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Paul Krugman Offers Some Awesome Advice: It’s Time To “Celebrate” Obamacare And “Ridicule Right-Wingers”


After years of waiting and several tumultuous weeks of website glitches and system failure, Paul Krugman says it’s time to celebrate. In his latest column for the New York Times, Krugman said that the Affordable Care Act’s enrollment numbers are a “very big deal,” indicating that the health care law has not only regained it’s footing, but is starting to thrive.

Krugman’s advice? It’s time for Obamacare supporters to celebrate — and time for reform’s opponents to admit defeat. Krugman also advises supporters of the health care law not to pass up this splendid opportunity to poke a little fun at those who so confidently predicted that the law would be a “train-wreck.”

“The Affordable Care Act, aka Obamacare, has made a stunning comeback from its shambolic start,” Krugman writes. “As the March 31 deadline for 2014 coverage approached, there was a surge in applications at the ‘exchanges’ — the special insurance marketplaces the law set up. And the original target of seven million signups, widely dismissed as unattainable, has been surpassed.”

“This is a very big deal indeed,” he adds.7-25-13c-obamacare

Krugman’s argument is pretty straightforward: Obamacare was always going to be overly complicated and a bit messy, largely due to the fact that it was a complex political solution to what, in policy terms, is a rather simple problem.

“Remember, giving everyone health insurance doesn’t have to be hard; you can just do it with a government-run program,” Krugman writes. “But it wasn’t politically possible, for a couple reasons,” mainly the power of the health insurance industry as well as the fact that most people like their employer-provided insurance — and Republican’s attempts to sabotage the law and obstruct enrollment certainly didn’t make the process any easier.

Because of Obamacare’s “Rube Goldberg” nature (as Krugman puts it, referring to a machine that performs a very simple task in a very complicated fashion), it was always possible that the ACA’s technical hiccups would be seized upon by its opponents and presented as “proof” of the supposed fundamental unworkability of the health care law. “And last fall,” Krugman writes, “that nightmare seemed to be coming true.”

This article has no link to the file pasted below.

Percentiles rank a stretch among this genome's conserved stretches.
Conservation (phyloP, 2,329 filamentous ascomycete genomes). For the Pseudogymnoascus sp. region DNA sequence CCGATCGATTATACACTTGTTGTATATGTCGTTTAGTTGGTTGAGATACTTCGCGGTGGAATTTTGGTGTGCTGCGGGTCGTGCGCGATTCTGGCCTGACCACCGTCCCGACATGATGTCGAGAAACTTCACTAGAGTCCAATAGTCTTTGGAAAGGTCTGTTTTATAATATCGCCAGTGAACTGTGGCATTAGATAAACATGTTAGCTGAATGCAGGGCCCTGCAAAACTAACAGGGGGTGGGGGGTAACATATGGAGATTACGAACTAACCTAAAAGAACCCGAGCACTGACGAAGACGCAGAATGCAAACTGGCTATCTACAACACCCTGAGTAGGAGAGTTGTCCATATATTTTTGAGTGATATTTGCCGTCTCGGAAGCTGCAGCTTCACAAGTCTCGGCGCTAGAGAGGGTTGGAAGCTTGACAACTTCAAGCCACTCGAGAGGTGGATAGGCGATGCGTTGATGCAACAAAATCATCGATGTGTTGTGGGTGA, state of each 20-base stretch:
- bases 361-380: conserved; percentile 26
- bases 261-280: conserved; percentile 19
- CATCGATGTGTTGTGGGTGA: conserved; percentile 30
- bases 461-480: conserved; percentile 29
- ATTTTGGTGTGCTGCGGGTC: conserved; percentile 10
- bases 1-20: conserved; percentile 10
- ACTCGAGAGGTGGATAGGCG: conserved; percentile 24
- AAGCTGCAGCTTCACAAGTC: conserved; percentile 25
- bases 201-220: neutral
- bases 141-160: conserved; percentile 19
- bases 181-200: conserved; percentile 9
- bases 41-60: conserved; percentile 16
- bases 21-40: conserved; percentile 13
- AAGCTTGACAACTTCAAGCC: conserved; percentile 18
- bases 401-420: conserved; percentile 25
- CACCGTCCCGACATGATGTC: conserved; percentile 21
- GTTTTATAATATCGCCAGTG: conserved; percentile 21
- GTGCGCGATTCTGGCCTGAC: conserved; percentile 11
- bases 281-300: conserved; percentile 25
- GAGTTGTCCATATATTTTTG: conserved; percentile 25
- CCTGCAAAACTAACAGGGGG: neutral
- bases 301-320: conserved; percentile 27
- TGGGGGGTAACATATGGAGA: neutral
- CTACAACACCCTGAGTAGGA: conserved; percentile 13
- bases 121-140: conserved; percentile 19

Yet now the ACA has surpassed its 7 million sign-up goal and, according to Krugman, happy days are more or less here — finally. “[T]he nightmare is over,” Krugman declares, “This thing is going to work.”

So what’s next? Krugman advises Obamacare fans enjoy this long-elusive moment vindication — and needle a few Obamacare-doubting conservatives while they’re at it, too:

And, yes, it’s also a big political victory for Democrats. They can point to a system that is already providing vital aid to millions of Americans, and Republicans — who were planning to run against a debacle — have nothing to offer in response. And I mean nothing. So far, not one of the supposed Obamacare horror stories featured in attack ads has stood up to scrutiny.

So my advice to reform supporters is, go ahead and celebrate. Oh, and feel free to ridicule right-wingers who confidently predicted doom.

Clearly, there’s a lot of work ahead, and we can count on the news media to play up every hitch and glitch as if it were an existential disaster. But Rube Goldberg has survived; health reform has won.

la-na-tt-ire-at-obamacare-20131203-001Top contenders for mockery include prominent Republicans like House Speaker John Boehner, House Majority Leader Eric Cantor, and Senator Ted Cruz (along with many others), who, after the first enrollment figures were published in November, immediately unleashed a firestorm of attacks, citing low initial enrollment as “proof” of the law’s failure. Then there was conservative Bill Kristol, editor of the Weekly Standard, who said in August that “the coming Obamacare train wreck is endemic to big-government liberalism.” And of course, we can’t forget about Americans for Prosperity state director and anti-Obamacare zealot Jennifer Stefano, who just last week had a meltdown on live TV after MSNBC’s Chris Hayes disputed her claim that “hardly anyone” has enrolled in a plan. In what can only be described as poetic justice, the very next day we received the news that Obamacare enrollment had surpassed the 6 million mark, and just days later climbed over 7 million.

I would never encourage bullying — but given the context, a little “told ya so” can’t hurt!

"Told ya so!"

“Told ya so!”

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